The other way to personalize the experience, much more subtle and perhaps controversial, is the adaptation. In this case, the system automatically adds, removes or modifies contents or functionalities based on what it knows about the user.
In both cases, the system needs to “show the ‘right’ thing at the ‘right’ time in the ‘right’ way to the ‘right’ person”.
Artificial Intelligence seeks help in Information Architecture
Traditionally, personalization has been designed by artificial intelligence experts, who control all the steps of the process. Everything is considered quantitative and depends on the data. In this context, there exists several issues that can challenge Information Architects:
- Data gathering is complex, its labeling is tedious and many data are un-structured and difficult to analyse and mash-up.
- In the processing step, personalization faces three problems: First, when the system is new, it’s complicated to train it without burning down the users expectations. Second, understanding rough data in order to decide the algorithms that apply best is quite difficult, specially in the emerging Big Data paradigm. And third, not all the needs or features are considered in the user modelling, so there are still gaps to fill in with relevant knowledge that can enrich the personalization.
- Lastly, in the delivery step, there are only two alternatives (recommendation and adaptation), and interfaces are often not visually appealing. Besides, only quantitative information is usually taken into account in the evaluation of the personalized experience.
So the challenge now is: “how can Information Architects help Artificial Intelligence experts to create better personalization experiences?” Here are some ideas we propose to cope with these problems.
- The first challenge focuses on the problem of the ingredients, which were the complexity and tediousness of gathering data, often un-structured and difficult to analyze and mash-up. In this sense, Information Architecture has methodologies such as quick protyping, to explore new ways of gathering data in usable, elegant and non-intrusive ways. Besides, other data that have not been used yet, or new ways to categorize data, can be considered with user research like shadowing or card-sortings sessions.
- In the processing step, there were three problems. First, when the system is new, it’s complicated to train it without burning down the users expectations. In this case, gamification techniques can be applied to cope with them. This is what Google did, for example, to tag photos and to teach its engine how to recognise them. The second problem is understanding rough data. Here, Information Architects can provide user friendly data visualizations, creating tailored charts and graphics to provide a picture of the data collected. And the third issue in processing is the need to consider other needs or features in the user modelling. In this sense, qualitative research with service design techniques can elicit new needs or features that can lead to developing new algorithms or patterns.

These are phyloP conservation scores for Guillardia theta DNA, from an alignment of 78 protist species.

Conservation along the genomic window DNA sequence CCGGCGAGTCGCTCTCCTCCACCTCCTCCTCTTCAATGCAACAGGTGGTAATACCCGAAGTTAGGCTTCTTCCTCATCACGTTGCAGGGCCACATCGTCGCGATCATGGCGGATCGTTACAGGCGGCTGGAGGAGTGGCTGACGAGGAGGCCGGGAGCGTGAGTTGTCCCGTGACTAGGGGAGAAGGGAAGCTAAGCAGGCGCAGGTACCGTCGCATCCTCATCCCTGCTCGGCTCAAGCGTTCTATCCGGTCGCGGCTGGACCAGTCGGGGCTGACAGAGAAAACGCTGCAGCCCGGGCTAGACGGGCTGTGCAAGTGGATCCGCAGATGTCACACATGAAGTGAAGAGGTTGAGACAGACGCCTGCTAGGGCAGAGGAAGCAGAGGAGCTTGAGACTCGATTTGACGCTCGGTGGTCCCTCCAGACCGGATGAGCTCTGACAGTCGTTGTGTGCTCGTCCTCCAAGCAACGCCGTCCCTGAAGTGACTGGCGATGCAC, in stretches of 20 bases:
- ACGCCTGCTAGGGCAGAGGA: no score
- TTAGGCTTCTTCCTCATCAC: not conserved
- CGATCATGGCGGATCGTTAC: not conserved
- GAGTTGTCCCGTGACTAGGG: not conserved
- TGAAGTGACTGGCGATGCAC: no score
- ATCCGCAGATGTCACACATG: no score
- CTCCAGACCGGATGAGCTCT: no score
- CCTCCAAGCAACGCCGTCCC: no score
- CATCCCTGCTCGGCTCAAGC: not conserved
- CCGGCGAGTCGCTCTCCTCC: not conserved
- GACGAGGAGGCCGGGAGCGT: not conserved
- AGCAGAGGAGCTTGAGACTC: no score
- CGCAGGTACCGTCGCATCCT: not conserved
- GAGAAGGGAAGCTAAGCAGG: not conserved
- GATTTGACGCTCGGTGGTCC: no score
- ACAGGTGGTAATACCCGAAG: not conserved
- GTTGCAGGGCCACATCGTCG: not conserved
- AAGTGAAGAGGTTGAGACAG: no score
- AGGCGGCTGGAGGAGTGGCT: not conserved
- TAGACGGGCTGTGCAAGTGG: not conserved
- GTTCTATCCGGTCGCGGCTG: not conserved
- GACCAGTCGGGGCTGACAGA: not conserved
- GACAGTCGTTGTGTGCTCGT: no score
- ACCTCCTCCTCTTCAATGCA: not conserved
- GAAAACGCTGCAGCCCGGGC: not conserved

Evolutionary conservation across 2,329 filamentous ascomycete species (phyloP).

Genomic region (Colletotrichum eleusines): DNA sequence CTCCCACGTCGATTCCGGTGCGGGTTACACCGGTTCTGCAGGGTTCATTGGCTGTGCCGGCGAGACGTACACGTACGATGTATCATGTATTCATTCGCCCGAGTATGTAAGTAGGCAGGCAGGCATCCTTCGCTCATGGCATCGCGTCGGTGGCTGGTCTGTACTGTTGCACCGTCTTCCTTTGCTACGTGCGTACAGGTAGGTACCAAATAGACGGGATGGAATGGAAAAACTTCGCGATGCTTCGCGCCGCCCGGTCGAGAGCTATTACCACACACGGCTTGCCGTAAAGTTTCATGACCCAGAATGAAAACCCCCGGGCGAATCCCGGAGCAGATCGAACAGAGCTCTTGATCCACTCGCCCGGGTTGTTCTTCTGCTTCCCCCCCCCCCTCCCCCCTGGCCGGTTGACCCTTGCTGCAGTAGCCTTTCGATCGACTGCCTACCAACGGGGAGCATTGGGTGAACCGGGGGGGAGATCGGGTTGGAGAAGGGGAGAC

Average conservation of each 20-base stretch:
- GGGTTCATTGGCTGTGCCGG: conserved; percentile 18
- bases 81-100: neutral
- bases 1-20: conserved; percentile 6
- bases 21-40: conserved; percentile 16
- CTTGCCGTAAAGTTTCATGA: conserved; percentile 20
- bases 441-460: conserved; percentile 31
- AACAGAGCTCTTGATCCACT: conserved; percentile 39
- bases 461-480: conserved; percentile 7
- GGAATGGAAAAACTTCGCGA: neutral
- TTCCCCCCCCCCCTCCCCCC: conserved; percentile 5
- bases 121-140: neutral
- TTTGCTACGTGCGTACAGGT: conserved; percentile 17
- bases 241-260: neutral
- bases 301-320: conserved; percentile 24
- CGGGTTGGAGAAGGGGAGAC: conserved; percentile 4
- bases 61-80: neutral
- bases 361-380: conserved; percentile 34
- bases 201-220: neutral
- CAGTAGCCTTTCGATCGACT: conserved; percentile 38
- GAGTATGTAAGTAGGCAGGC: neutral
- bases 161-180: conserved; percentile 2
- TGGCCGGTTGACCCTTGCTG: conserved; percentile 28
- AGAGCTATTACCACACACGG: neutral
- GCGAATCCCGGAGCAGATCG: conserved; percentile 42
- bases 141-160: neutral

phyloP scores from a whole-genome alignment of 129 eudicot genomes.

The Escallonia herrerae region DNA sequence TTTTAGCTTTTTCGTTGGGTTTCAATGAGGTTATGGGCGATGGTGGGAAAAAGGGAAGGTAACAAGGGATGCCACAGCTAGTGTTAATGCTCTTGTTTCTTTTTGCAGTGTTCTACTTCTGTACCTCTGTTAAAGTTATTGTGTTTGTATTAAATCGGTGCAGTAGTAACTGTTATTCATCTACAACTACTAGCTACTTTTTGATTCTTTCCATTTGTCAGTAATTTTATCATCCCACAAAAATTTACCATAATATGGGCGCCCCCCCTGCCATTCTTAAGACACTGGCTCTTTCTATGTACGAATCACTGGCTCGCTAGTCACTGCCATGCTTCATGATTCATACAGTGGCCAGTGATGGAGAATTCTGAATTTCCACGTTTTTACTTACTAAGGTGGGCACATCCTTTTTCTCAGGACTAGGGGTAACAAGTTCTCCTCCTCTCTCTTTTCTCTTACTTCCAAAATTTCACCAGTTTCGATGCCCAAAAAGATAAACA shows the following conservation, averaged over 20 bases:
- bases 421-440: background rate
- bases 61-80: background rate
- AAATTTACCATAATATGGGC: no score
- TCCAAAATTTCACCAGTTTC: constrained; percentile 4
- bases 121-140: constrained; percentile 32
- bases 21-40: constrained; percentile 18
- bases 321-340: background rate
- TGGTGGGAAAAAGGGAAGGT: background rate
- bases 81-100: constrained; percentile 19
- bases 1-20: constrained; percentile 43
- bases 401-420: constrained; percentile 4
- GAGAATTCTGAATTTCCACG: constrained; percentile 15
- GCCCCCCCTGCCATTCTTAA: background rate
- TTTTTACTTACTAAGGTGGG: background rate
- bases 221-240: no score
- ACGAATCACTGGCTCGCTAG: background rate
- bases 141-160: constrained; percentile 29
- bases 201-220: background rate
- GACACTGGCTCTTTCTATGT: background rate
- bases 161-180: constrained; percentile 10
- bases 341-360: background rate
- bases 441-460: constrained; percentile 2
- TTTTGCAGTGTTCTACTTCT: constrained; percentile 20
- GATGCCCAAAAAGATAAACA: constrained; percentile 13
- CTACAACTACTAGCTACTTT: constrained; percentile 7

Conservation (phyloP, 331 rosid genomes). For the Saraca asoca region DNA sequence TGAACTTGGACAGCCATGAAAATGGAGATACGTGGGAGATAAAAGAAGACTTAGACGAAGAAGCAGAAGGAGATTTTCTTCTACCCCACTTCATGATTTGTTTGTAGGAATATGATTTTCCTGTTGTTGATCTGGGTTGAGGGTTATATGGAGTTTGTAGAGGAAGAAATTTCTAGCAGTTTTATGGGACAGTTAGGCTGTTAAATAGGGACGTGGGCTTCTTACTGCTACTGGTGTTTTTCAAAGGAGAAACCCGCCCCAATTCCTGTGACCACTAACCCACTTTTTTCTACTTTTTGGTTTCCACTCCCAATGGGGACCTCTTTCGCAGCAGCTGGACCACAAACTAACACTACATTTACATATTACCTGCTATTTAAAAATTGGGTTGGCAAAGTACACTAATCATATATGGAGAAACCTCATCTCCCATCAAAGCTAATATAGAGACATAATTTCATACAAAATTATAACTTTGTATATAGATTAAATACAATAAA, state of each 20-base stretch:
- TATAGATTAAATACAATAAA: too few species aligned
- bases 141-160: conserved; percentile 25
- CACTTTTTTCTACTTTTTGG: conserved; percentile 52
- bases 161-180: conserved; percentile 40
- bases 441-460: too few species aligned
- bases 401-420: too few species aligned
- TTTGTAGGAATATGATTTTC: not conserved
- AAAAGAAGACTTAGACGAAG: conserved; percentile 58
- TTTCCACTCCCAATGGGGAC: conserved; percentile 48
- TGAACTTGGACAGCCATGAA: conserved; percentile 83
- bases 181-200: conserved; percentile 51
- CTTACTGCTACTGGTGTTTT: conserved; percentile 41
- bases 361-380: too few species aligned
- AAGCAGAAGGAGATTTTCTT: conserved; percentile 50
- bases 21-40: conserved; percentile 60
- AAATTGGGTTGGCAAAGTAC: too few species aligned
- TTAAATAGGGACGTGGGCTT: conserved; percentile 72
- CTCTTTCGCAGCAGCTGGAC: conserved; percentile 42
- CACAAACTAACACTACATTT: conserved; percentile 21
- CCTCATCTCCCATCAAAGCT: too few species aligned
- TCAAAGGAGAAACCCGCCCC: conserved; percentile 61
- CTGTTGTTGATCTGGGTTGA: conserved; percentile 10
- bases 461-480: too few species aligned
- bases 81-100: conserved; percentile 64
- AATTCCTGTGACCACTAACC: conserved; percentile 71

- Finally, regarding the delivery step, Information Architects can help in complementing the quantitative evaluation with qualitative insights to measure the impact of the personalization. And lastly, maybe the more challenging one, that is finding new alternatives to deliver the personalizations apart from the recommendation and adaptation approaches.
With great power comes great responsibility
To this point, we have showed some of the benefits that personalization can bring, but… “with great power comes great responsibility”. Here there are some issues that have to be considered when jumping into personalization.
- Most of the users fear that their data might be lost, stolen or exposed, so security must be a priority in any design. Remember that we all
can beare monitored in all aspects of our life. The system who controls all data will be able to know where the user is, how she feels, where she is looking at, and almost what she is thinking… Yes, this system may improve user experience, but we are loosing our privacy as well.
- Personalization can create a “filter bubble” that prevents people from accessing to other viewpoints beyond their own, or getting only facts which confirm their existing opinions. Sometimes we should break that bubble to explore new directions and enrich our perspective.
- Some users don’t like to be profiled, and prefer the freedom of choosing by themselves, so it’s mandatory to provide mechanisms to avoid the personalized experience.
- When designing a personalized system, it relies on users doing a lot of interactions like filling in heavy forms or navigating intensively. But on the other hand, users want the system to guess what they want without them having to lift a finger. Designers must avoid pushing users too much to provide data, and manage the risk that sometimes the system inferences might be wrong.
- Finally, when there are so many possibilities in the contents and functionalities, visual design is affected. We can’t assume two different users using the very same product, so we have to work with modules like LEGO bricks, that fit one into another in an usable and elegant way.
So, with these challenges and issues in mind, Artificial Intelligence and Information Architecture should be together when personalizing user experiences. This collaboration can enable companies to increase conversion, satisfaction and retention. And consequently, their profitability.